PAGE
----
Thoughts on “Regime Shift?”

John Baez at The Azimuth Project opened a discussion on the recent paper by Reid, et al

Philip C. Reid et al, Global impacts of the 1980s regime shift on the Earth’s climate and systems, Global Change Biology, 2015.

I was going to publish the material below there, but the Azimuth blog would not accept it for some reason, so I’m putting it here and placing a link.

The reason why RJMCMC is typically preferred is that the model for changepoints in a series depends upon the number of changepoints. Reversible Jump MCMC allows the stochastic search to jump among alternative models as well as find parameters within one, here these being where the changepoint is, as well as other parameters.

In this case, it’s a little more complicated because there is an ensemble of time series to consider, and the change points in question need to be common.

I am working on a write-up with accompanying code for this problem. It’s very much a preliminary draft, but there’s no reason why Azimuth readers can’t follow along in the development: https://goo.gl/bVnEHJ (Updated 19:19 ET, 3 Dec 2015.) Caution that this stuff is very much in progress.

By the way, at least in R, you don’t need to go back to Green 1995 for implementation. There are several R packages that will do this for you, and there are excellent write-ups available explaining RJMCMC with sample problems. A book I particularly like has a chapter devoted to the question, namely, R. King, B. J. T. Morgan, O. Gimenez, and S. P. Brooks, Bayesian Analysis for Population Ecology, 2010.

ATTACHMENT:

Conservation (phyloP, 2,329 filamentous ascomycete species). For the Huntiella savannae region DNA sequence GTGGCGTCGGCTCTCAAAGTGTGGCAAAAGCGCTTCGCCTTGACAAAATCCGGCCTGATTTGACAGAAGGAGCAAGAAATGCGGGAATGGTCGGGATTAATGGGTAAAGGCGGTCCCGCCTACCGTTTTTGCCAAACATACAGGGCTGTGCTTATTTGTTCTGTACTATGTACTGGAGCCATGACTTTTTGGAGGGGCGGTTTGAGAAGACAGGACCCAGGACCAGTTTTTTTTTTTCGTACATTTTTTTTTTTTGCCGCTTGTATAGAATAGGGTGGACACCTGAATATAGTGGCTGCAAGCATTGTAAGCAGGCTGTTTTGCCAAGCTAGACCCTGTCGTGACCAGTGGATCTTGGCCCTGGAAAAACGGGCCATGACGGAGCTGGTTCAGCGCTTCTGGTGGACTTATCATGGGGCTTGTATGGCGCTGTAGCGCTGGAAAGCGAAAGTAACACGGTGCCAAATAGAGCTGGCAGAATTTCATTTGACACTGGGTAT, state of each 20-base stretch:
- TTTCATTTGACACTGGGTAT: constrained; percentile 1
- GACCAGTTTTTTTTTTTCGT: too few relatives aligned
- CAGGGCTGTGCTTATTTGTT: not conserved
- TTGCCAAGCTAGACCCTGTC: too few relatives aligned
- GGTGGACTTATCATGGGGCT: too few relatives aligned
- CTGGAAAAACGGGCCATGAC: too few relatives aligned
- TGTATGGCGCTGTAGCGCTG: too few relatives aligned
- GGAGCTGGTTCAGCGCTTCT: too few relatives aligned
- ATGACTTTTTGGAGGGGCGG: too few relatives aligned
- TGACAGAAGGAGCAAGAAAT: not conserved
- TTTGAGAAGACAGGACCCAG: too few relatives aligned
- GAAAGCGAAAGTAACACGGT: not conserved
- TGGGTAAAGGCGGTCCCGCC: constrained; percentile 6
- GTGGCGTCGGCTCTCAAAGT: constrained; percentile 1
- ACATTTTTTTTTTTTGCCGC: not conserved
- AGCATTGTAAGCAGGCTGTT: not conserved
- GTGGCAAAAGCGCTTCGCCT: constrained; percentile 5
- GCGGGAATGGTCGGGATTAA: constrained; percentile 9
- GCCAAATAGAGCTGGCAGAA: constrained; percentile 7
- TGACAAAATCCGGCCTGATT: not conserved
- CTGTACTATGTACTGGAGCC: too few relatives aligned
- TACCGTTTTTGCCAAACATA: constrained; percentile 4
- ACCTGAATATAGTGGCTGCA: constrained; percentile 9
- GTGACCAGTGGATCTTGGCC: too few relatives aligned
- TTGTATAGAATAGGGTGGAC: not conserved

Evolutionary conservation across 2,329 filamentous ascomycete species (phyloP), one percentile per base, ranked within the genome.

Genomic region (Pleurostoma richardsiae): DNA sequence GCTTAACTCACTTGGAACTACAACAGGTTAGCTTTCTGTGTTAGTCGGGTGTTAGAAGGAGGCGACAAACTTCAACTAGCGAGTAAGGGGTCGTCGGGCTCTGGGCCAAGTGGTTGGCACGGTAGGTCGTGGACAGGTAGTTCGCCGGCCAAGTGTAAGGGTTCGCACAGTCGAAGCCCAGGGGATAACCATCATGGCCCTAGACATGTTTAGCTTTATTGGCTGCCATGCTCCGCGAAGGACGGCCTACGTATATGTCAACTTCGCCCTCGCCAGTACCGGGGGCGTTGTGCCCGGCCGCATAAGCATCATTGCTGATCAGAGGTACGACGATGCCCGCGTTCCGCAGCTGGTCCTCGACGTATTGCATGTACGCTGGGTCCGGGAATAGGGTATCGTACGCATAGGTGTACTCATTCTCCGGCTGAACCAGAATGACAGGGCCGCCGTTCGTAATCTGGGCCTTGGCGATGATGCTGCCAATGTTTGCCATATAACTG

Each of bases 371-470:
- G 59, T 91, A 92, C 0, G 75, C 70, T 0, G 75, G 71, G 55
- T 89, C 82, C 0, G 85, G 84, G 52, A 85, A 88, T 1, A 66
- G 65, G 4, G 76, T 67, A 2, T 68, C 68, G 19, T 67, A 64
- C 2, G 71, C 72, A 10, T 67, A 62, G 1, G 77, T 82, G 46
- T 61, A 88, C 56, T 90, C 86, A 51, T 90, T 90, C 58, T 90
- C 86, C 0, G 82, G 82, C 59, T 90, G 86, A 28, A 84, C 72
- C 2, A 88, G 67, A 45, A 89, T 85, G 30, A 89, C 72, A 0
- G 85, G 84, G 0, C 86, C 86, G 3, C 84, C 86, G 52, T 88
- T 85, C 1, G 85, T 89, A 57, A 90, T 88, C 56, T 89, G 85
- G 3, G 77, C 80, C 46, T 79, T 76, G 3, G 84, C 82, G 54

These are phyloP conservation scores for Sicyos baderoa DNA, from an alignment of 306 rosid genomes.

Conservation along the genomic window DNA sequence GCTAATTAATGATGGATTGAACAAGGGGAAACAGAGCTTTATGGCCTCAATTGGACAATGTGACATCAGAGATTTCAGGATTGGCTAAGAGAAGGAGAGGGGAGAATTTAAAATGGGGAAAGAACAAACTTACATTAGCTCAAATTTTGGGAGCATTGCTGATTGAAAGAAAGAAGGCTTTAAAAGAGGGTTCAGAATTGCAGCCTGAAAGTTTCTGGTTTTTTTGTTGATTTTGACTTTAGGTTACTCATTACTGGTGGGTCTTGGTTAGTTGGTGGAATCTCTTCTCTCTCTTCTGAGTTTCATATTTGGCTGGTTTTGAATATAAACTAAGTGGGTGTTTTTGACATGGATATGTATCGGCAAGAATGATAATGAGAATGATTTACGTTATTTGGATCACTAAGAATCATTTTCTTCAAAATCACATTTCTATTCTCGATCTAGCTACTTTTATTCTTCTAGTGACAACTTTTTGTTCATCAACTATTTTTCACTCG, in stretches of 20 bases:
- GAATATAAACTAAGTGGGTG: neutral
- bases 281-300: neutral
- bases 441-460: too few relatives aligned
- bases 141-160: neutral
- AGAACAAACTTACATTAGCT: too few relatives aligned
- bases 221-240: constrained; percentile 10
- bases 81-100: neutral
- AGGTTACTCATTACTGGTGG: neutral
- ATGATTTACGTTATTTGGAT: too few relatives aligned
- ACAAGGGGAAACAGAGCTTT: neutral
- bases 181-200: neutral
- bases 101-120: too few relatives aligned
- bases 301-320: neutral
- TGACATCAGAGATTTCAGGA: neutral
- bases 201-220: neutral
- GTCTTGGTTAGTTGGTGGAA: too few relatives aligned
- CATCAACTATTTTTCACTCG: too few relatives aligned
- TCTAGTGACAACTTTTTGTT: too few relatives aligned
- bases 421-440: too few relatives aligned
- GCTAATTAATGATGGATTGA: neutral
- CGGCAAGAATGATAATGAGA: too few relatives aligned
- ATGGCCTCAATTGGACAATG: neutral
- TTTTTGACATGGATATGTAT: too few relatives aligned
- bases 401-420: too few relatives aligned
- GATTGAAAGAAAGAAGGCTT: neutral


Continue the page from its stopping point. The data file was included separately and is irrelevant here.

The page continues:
Some write-ups about changepoint detection in R are:

There is an online repository featuring links to software and publications. It’s a little weak on state-space methods, which is the way I think about series these days. In fact, the developing paper is heading in the direction of viewing a group of M series as M dimensions in an observational state, and using models of seemingly unrelated time series to track them, and look for regime shifts. Change points are detected by looking for large point decreases in the log-likelihood of the multivariate model.

I’ll explain more in the developing white paper. I to try what I’m developing on the 72 time series from Reid, et al used in their paper. I’m working with synthetic series to start. I probably should do theirs. I’m also working on similar ensembles of series, but all hydrological, from the Town of Sharon, MA. From my studies, there’s nothing technically new about the methods I am using. They may be unfamiliar, but they have a long and honorable history. (There’s also a forecasting and econometrics perspective given here.)

Update, 21st December 2015

An update on the key problem concerning the water supply in the Town of Sharon by Paul Lauenstein can be found here.

About hypergeometric

See http://www.linkedin.com/in/deepdevelopment/ and http://667-per-cm.net
This entry was posted in Bayesian, changepoint detection, climate change, climate disruption, climate models, dynamic linear models, ecology, ensembles, environment, global warming, population biology, Rauch-Tung-Striebel, regime shifts, state-space models, stochastic algorithms, time series. Bookmark the permalink.

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